The far-reaching digital revolution that has been taking place since the 1990s is also innovating the
business models of the past, triggered and fuelled by three interconnected factors: the spread of userfriendly operating systems and interfaces; the rapid emergence of the Internet and the World Wide Web; and the convergence of four previously distinct business sectors – computers, software, communications,
media and entertainment.
More recently, artificial intelligence, the Internet of Things, the Internet of You, interfaces, social
media, 3D printing, cloud computing and networked mobile devices have contributed to the spread of
new business models and the generation of wealth and economic value. Digitisation has facilitated the
advent of important changes in production processes (such as, where, when and with whom to work),
accelerating the appearance of new forms of organisational intelligence, through the collection and
analysis of Big Data. The speed of operating processes, the flexibility of the decision-making process, the
way strategies are formulated and implemented, the solutions by which to achieve production efficiency
are continuously impacted by these technological tools, leaving no dimension of modern business
activities unchanged today.
The Big Data and information flows available today have become increasingly important and a source
of business intelligence for companies. Online searches and the collection of information on the
purchasing decision-making process now allow us to track personal selection and evaluation processes.
When it is collected and analysed, this profusion of data, which is generally not directly economic or
financial, can provide effective support to companies when it comes to defining customer approaches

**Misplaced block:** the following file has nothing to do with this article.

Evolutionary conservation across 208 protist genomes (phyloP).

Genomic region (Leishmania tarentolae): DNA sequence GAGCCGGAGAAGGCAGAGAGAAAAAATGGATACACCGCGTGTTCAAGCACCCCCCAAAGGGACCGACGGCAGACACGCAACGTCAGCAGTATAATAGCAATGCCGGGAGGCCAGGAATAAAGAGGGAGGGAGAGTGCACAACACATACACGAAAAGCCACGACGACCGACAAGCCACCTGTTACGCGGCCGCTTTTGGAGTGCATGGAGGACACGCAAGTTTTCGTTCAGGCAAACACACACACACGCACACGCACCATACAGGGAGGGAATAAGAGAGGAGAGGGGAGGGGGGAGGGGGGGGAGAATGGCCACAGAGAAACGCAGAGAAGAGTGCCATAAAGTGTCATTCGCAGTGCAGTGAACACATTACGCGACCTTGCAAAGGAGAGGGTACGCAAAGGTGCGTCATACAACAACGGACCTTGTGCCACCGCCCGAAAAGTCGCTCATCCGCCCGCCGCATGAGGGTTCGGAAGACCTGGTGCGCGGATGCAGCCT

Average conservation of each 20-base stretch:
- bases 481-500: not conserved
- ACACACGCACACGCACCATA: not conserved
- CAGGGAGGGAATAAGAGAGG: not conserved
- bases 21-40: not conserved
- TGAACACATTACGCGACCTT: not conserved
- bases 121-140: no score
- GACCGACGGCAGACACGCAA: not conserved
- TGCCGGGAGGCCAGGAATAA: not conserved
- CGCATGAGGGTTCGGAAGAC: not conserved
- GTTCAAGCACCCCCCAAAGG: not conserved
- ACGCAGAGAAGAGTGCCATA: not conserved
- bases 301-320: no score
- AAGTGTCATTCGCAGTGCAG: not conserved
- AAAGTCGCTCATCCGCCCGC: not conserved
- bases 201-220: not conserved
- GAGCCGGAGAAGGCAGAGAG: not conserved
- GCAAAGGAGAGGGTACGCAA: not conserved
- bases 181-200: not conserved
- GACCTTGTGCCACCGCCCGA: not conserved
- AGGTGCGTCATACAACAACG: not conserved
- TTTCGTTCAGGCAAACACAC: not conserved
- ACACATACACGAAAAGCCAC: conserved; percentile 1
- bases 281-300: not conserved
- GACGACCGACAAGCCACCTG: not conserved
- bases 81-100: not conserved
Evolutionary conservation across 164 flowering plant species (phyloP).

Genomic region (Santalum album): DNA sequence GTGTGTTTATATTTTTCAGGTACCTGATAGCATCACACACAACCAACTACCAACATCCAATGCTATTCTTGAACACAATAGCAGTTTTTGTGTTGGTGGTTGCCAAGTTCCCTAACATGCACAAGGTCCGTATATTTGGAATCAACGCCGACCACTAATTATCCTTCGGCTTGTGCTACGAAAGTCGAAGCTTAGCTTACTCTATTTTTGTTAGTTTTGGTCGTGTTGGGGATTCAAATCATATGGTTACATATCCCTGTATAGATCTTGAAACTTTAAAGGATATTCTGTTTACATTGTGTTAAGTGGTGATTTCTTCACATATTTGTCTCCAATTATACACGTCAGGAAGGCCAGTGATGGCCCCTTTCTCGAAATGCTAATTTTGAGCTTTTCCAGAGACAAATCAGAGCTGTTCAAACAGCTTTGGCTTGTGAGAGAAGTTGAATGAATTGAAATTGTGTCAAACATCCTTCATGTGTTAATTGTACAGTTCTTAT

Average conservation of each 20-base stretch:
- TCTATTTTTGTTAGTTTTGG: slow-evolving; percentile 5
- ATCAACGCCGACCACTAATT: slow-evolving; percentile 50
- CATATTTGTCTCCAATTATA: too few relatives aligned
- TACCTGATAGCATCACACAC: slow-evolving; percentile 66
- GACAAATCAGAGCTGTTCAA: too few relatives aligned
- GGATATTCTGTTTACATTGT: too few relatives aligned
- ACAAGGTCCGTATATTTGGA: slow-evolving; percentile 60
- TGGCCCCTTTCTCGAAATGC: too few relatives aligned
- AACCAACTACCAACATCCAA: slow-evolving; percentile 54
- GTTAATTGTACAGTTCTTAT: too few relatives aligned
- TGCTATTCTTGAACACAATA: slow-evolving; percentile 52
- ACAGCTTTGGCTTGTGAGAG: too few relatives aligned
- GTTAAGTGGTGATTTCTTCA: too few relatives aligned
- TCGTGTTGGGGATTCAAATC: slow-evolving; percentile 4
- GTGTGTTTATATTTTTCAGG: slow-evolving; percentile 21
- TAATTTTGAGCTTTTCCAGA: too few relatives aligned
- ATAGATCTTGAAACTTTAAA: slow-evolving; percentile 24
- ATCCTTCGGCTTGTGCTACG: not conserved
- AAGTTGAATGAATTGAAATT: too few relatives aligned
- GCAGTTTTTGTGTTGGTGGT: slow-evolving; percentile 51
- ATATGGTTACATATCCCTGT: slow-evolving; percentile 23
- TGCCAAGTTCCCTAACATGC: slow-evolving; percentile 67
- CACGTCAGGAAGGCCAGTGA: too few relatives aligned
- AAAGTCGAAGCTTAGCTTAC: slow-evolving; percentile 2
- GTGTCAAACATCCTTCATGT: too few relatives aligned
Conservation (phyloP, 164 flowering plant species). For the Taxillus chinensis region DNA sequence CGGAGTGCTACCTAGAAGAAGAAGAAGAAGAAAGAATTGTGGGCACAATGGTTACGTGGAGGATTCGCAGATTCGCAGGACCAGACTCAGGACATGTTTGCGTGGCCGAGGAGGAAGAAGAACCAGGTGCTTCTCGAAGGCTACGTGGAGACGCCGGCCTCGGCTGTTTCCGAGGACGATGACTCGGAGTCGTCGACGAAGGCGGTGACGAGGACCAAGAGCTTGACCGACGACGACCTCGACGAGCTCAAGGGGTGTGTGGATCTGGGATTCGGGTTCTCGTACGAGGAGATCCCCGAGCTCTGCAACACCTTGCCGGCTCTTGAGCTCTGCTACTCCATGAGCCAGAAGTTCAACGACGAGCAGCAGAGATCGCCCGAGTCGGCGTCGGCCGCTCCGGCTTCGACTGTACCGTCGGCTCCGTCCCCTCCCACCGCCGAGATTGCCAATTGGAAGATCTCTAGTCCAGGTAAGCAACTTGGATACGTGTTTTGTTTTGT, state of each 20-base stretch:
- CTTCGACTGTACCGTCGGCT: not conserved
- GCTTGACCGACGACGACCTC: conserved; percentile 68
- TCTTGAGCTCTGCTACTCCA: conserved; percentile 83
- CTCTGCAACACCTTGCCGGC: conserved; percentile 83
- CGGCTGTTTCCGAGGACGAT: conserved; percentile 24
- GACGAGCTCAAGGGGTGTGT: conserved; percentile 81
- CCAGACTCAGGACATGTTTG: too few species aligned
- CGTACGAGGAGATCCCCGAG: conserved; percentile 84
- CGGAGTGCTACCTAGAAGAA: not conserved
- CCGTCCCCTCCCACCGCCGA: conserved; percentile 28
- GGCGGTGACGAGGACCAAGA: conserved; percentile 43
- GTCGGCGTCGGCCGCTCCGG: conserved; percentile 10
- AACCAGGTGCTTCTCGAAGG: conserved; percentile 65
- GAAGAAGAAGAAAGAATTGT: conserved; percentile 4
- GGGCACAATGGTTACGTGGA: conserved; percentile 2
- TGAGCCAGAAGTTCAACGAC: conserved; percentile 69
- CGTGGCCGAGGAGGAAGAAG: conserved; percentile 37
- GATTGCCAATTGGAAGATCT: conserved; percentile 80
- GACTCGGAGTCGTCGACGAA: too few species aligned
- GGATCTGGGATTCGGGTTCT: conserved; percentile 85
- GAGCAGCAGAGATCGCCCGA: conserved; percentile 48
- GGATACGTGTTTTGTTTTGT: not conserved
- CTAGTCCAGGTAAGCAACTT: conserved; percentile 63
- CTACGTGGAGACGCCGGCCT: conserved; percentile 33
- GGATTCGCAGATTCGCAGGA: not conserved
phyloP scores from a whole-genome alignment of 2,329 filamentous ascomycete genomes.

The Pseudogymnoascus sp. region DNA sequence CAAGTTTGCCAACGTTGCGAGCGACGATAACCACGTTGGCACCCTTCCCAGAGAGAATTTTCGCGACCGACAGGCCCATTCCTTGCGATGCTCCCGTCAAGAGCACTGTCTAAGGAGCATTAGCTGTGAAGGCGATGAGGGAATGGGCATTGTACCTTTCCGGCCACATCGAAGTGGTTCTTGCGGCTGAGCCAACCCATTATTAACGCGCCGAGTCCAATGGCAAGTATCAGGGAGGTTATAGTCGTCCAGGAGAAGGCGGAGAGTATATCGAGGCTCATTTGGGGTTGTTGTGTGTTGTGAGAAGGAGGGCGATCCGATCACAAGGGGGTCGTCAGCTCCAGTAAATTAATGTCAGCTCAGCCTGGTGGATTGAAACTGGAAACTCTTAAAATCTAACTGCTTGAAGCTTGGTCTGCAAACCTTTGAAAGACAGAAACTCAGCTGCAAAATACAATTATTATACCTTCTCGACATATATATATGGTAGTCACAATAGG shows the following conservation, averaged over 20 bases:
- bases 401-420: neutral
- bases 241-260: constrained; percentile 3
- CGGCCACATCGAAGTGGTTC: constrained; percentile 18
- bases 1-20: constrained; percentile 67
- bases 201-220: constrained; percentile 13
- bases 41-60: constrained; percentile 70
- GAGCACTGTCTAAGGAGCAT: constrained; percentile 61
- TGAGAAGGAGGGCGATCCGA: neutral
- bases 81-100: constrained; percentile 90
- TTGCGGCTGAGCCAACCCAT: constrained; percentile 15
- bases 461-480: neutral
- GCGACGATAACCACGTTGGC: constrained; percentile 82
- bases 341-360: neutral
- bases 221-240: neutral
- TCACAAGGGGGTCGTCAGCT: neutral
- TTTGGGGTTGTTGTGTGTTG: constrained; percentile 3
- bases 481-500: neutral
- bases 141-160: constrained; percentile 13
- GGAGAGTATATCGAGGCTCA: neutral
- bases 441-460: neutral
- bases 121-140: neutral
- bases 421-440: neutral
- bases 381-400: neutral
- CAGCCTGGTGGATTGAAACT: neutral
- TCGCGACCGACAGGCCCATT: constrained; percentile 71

and, consequently, influencing strategic choices and the organisational approaches to be taken.
In a radical reconfiguration of business strategy processes, organisational approaches and
communication methods, it is innovation and change in business management, together with new aspects
of social responsibility and approaches to environmental sustainability that have re-launched the role of
the business economist and demand a new definition of traditional conceptual approaches and new
interpretative models. Indeed, new business models and new management processes presuppose
“innovations” in the role of corporate figures and in strategic and operational processes aimed at creating
value, which involve both the more typically technical/industrial aspects as well as administrative,
financial, information and control-related aspects.
In the light of this acquired awareness, the Italian Academy of Business Administration and
Management (AIDEA) is holding the conference entitled: “IDENTITY, INNOVATION AND IMPACT OF
ITALIAN BUSINESS STUDIES. INSIDE THE DIGITAL ECONOMY” at the University of Turin on 12 and 13
September 2019. The aim of the conference is to invite Italian and foreign scholars in business and
economics disciplines to reflect on the direction that business sciences should now take, especially in the
light of the profound and disruptive transformations that are rapidly changing the contexts and models